Nigeria: Minimum Wage - Ignore Court Order, Go Ahead With Strike, Civil Society Group Tells Labour

Photo: Vanguard
Labour union strikes.
4 November 2018

A civil society group, Joint Action Front (JAF), said on Sunday it was in support of the new N30,000 minimum wage proposed by organised labour while accusing the government of being insincere and unwilling to pay the proposed amount.

JAF in a statement signed by Dipo Fashina and Abiodun Aremu, its chairman and secretary respectively, urged the organised labour to disregard the court injunction procured by the federal government stopping it from embarking on its planned indefinite strike.

Following the breakdown of negotiation with the government, the organised labour fixed November 6 as the start of an indefinite strike. The government, however, secured an order from the National Industrial Court of Nigeria on Friday stopping the two main labour unions in the country, Nigerian Labour Congress (NLC) and the Trade Union Congress (TUC) from embarking on the planned strike.

JAF said the strike is the only way to get the government to accept the proposed minimum wage.

"Minimum wage by law, and by legitimate demand, is for all workers [from level 01 - 17 and other salary scales] in the public and private employment of 50 or more employees. Indeed, for us in JAF, Minimum wage should be mandatory for all employers regardless the number of employees," the statement declared.

"The current demand for a new National Minimum Wage has gone beyond the stage of negotiation, hence the N30,000 agreed at the Tripartite Committee, which is even very poor [@ US$83 per month compared to 1981 Minimum Wage of N125 @ US$250), represents an irreducible minimum and therefore, IT IS NOT NEGOTIABLE."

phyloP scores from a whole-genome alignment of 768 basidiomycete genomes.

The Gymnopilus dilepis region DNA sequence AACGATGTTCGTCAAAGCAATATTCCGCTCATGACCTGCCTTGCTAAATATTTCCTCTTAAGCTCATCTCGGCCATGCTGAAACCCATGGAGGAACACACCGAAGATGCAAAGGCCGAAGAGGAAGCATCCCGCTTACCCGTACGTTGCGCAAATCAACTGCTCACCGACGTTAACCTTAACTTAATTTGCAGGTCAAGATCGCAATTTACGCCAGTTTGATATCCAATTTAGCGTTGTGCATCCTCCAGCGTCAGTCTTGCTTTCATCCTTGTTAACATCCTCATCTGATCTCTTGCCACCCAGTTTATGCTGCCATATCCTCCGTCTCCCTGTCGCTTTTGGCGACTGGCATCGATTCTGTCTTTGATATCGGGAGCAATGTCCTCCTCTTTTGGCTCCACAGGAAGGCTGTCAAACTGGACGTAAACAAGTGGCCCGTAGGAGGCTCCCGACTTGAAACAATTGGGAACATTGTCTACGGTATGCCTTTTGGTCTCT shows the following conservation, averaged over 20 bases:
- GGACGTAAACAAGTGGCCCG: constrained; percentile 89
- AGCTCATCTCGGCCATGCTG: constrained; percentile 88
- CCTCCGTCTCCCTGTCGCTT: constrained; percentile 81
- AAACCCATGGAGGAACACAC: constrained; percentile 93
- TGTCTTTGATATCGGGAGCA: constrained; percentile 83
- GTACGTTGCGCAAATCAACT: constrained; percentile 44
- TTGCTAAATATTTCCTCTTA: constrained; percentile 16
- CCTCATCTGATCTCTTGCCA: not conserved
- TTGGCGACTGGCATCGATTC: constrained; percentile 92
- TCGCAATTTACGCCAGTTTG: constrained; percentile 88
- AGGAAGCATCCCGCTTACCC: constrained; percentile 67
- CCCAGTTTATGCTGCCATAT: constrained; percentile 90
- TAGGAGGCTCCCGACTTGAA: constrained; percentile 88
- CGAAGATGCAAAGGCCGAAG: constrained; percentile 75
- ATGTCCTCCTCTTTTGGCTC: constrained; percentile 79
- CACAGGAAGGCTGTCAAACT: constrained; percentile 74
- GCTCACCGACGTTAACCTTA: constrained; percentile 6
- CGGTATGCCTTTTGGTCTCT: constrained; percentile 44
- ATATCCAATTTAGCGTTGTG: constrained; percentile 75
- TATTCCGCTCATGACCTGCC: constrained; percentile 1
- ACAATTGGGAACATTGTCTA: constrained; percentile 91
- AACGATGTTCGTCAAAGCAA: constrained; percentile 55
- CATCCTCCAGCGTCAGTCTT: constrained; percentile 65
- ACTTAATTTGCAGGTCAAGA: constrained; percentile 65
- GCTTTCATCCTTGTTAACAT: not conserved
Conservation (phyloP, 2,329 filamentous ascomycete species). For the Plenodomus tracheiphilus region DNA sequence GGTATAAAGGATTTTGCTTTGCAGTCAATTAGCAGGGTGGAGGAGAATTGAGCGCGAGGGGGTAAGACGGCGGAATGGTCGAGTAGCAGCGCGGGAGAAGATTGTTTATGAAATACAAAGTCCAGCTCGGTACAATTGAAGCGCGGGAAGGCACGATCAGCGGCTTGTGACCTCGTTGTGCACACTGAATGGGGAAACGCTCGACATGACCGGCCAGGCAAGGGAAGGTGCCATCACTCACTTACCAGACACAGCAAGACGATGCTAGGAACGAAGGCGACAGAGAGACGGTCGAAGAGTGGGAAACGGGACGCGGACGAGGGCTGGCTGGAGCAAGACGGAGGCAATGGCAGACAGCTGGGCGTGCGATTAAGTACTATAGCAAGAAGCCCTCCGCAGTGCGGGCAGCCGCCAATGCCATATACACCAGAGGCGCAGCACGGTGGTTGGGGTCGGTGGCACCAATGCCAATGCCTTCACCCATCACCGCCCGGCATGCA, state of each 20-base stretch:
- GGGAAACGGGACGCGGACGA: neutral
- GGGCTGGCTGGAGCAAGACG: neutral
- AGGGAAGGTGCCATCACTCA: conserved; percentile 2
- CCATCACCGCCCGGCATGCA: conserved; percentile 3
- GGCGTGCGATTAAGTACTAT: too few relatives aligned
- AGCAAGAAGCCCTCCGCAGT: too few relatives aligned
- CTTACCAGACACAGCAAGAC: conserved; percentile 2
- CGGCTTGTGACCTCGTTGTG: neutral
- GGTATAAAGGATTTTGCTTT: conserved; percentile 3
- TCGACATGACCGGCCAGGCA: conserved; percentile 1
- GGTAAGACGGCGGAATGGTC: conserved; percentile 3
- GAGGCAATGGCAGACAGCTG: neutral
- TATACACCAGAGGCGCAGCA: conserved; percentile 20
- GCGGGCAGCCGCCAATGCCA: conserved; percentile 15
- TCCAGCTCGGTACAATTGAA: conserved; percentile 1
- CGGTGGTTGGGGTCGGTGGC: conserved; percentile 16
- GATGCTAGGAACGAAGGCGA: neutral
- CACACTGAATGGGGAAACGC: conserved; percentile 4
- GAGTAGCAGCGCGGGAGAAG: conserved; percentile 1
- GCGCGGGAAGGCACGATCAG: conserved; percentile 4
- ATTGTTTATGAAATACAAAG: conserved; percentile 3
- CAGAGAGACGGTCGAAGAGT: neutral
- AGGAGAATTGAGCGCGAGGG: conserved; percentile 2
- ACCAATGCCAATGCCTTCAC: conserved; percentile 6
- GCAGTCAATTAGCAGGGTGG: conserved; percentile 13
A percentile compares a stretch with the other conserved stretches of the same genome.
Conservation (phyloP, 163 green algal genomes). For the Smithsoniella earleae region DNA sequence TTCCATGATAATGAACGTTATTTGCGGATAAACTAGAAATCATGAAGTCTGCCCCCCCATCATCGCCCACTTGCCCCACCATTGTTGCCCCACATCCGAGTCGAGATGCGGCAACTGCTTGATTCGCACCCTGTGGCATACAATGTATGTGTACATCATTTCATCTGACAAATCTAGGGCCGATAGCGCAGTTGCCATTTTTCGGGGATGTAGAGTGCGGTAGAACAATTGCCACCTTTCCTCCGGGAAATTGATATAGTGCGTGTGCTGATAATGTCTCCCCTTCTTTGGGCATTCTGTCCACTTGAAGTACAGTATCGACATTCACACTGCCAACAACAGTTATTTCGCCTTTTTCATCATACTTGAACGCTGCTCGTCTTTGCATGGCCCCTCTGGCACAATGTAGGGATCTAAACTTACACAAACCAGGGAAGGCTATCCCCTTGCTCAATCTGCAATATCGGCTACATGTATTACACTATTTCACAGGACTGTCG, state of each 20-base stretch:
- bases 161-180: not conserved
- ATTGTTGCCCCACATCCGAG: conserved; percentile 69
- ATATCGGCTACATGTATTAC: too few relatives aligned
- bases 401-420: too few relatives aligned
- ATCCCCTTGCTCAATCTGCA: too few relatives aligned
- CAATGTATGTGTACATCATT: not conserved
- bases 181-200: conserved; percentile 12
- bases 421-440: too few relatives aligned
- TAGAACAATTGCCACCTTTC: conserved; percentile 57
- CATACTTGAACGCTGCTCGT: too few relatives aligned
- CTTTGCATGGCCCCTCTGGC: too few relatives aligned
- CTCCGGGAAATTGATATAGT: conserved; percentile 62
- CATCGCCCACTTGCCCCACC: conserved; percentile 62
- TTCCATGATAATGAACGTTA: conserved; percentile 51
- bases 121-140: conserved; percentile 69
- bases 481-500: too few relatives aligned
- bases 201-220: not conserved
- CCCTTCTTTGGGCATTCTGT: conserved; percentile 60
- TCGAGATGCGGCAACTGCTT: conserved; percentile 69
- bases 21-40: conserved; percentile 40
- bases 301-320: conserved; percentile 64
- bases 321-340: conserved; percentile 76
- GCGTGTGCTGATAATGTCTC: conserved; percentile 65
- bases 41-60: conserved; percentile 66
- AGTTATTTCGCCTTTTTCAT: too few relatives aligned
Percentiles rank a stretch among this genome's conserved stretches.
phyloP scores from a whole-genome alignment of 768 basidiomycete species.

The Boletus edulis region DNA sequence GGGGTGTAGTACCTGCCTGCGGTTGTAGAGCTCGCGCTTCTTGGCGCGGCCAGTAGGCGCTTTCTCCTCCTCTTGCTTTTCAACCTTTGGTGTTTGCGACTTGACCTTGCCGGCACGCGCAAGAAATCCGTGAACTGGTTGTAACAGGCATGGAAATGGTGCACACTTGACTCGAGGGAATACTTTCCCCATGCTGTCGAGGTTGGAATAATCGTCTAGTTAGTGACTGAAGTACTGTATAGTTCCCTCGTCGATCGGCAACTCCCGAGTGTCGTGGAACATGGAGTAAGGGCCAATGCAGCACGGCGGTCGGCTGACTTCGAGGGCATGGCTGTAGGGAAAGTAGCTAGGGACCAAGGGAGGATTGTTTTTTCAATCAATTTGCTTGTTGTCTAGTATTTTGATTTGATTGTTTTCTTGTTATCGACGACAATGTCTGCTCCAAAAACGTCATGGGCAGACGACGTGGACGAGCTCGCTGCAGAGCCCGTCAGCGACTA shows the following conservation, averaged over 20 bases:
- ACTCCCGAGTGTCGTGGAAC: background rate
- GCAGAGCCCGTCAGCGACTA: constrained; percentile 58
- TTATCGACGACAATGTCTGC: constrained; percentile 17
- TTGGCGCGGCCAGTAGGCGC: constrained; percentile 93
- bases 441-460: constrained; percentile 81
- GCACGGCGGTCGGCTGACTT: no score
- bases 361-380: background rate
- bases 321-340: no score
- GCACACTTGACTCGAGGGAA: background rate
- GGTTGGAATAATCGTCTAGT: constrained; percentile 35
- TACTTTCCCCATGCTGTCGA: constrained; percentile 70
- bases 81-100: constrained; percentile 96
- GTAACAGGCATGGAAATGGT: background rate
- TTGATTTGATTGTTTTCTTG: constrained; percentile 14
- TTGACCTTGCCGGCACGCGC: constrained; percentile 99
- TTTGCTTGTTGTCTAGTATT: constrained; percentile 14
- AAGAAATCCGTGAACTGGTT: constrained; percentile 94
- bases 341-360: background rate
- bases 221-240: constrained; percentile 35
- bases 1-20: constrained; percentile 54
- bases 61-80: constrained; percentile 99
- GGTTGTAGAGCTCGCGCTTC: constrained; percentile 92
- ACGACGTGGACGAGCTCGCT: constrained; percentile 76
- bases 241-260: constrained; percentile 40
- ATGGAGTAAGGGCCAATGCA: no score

The group stated that the federal government as well as state governments will not pay the N30,000 being proposed by labour if not compelled to do so.

"What is clear today from the unnecessary tensions being generated in the polity by the APC Looters' Government and its officials is that none of the 36 State Governors and the Federal Government, irrespective of political parties (APC, PDP and APGA) like in past struggles for upward review of wage, is committed to pay the minimum wage without being compelled by struggle to do so."

JAF said rather than complain about the unavailability of funds, governments at all levels should cut jumbo pay for politicians to raise money to pay civil servants.

"JAF therefore challenges the Presidency, State Governors and legislators in the National and State Assemblies to forfeit the questionable security votes/ undisclosed allowances, and cut down their outrageous total packages, and salaries and allowances of other political office holders in order to free up more resources that can be used not only to augment the cost of the new wage, but also the provision of social welfare programmes, such as free and quality education and free and adequate health care."

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